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NZ National Budget Update 2018

May 2018

Written by: William Buck on Friday, May 18, 2018

Introduction

Budget 2018 build's on their initial “100-Day” Plan and prioritise 5 key areas:

  1. Rebuilding critical public services;
  2. Promoting economic development and supporting the regions;
  3. Action on child poverty, housing and homelessness;
  4. Enhancing and protecting New Zealand’s natural resources; and
  5. Enriching New Zealand’s cultural identity.

December’s “Mini Budget”

In December, the Government delivered what was termed their “Mini Budget”. Here they announced some of their flagship reforms, namely:

  • Delivery of a new families package;
  • Progressive minimum wage increases to $20 per hour by 2021;
  • Paid parental leave extension from 18 to 22 weeks, then to 26 weeks by 2020;
  • Implementation of the “KiwiBuild” programme;
  • Restarting payments into the NZ Superannuation Fund;
  • Introduction of the Child Poverty Reduction Bill.

Restoring Tax Fairness

Tax was not a major part of Budget 2018. However, the Minister of Finance made mention that Budget 2018 begins to restore tax fairness. Particular mention was made of:

  • The Tax Working Group working to create a fairer tax system;
  • Ring-fencing of rental losses;
  • Extending the existing “Bright-Line” Test for residential property investment to 5 years; and
  • “Amazon” Tax.

Tax

There was little in the way of tax announcements in Budget 2018. The biggest tax announcement was in relation to a new research and development tax credit regime (effective from 1 April 2019). This is covered in more detail below.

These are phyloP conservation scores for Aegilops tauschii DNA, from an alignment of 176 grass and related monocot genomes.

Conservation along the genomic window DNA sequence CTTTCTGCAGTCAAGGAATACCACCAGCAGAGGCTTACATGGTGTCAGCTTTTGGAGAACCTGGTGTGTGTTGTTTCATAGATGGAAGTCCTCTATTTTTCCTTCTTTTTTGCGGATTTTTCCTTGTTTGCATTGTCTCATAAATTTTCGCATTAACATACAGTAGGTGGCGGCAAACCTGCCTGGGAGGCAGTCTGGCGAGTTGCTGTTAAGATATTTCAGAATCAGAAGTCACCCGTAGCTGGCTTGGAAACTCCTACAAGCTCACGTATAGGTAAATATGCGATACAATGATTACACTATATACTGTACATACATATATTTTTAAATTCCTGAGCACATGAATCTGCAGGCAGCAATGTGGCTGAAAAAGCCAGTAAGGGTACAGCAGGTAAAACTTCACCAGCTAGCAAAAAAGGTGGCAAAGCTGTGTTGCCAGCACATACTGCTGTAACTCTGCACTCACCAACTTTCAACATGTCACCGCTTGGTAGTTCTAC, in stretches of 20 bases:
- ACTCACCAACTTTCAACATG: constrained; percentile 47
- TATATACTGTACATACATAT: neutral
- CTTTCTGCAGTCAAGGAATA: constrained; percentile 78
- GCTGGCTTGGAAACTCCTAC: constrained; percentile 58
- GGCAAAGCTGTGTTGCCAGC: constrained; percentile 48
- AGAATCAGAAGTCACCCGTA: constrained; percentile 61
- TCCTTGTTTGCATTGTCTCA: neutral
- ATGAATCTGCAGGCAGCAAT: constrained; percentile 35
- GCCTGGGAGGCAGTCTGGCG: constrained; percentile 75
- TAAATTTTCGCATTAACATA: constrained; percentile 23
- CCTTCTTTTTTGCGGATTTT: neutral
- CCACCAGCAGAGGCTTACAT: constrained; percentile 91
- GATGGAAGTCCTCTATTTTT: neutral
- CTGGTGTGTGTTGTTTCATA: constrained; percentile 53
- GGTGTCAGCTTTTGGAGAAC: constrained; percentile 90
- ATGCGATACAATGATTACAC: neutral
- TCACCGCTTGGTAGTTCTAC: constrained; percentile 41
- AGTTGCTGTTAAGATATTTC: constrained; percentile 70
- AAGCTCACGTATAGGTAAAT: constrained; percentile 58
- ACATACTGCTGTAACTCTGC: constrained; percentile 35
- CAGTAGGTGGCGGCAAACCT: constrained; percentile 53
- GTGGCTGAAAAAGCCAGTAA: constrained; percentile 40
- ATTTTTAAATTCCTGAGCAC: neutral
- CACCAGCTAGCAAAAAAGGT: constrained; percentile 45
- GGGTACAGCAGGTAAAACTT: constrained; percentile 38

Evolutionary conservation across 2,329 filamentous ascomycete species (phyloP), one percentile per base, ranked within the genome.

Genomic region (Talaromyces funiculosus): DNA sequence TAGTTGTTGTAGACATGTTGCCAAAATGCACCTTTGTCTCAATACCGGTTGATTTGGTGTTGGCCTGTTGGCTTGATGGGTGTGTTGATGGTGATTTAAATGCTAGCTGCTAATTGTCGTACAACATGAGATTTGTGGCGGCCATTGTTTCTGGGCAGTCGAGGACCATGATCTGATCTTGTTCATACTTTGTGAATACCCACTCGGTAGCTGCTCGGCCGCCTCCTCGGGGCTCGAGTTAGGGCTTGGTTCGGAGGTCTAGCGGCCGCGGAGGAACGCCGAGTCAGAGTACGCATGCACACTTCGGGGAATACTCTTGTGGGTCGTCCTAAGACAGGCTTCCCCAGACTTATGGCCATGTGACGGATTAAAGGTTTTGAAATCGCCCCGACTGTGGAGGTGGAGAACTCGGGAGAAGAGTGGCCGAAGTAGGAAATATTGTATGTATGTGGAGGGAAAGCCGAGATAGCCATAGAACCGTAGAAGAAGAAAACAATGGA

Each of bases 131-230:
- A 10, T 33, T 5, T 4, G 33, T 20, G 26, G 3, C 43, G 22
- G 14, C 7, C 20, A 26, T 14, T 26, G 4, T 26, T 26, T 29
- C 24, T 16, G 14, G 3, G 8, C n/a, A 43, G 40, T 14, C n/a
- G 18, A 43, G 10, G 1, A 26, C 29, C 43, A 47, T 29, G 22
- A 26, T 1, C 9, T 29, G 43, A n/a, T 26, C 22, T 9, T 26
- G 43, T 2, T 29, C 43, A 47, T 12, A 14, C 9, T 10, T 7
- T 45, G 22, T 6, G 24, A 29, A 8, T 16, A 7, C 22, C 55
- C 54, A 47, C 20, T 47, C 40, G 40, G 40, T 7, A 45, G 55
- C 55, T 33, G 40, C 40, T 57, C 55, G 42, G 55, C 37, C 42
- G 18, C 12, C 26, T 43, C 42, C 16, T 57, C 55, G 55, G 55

The other major tax announcements in Budget 2018 were:

  • $31.4 million of extra funding to the IRD (over the next 4 years) to enforce the filing of outstanding company tax returns (this is estimated to derive an additional $183 million of tax revenue over this period); and
  • Changes to the bloodstock tax rules for the New Zealand racing industry.

It is anticipated that no major tax changes would be proposed until the Tax Working Group have finished their work. The Tax Working Group are due to release their interim report in September 2018. 

Rebuilding Public Services

Health
Budget 2018 introduced the largest injection into the health sector in ten years. The key initiatives that this funding is allocated to are as follows:

  • District Health Boards (DHBs) receive $13.2 million in funding to boost core services, extending free GP visits to children 14-years and under, and lowering cost of primary care for the elderly
  • $68 million allocated for National Mental Health Services